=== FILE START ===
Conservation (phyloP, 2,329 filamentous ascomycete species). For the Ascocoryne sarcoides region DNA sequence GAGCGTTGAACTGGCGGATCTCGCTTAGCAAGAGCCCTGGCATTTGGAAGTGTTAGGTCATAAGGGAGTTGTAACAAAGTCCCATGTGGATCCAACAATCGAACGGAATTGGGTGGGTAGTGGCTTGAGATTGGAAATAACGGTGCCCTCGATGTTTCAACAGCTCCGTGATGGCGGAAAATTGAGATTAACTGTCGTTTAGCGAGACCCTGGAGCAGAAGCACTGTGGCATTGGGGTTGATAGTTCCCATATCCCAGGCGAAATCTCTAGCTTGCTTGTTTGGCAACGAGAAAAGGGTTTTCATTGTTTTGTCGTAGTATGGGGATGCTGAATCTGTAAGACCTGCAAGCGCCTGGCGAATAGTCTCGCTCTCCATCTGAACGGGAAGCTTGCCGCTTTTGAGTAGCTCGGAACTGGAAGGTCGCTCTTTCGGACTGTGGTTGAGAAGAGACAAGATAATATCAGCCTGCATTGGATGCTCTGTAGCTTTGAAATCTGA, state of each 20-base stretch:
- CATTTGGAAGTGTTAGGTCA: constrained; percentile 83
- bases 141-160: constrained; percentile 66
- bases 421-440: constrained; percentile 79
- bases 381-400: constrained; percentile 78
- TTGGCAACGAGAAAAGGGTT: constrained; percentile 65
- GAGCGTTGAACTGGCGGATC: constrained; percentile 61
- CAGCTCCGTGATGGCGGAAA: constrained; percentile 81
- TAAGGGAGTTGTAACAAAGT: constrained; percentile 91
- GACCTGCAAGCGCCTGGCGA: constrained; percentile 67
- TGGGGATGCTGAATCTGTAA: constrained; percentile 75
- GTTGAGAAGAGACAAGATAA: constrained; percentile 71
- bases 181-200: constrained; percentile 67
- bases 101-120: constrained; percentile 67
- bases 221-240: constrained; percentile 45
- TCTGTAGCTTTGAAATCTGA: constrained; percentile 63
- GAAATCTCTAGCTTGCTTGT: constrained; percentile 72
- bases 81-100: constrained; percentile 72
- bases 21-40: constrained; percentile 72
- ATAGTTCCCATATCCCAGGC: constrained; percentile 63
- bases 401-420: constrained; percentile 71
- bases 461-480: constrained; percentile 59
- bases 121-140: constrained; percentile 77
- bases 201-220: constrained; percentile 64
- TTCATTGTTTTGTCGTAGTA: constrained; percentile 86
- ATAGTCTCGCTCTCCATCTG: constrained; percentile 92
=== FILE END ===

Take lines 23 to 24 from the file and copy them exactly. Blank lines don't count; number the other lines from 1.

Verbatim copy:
- bases 121-140: constrained; percentile 77
- bases 201-220: constrained; percentile 64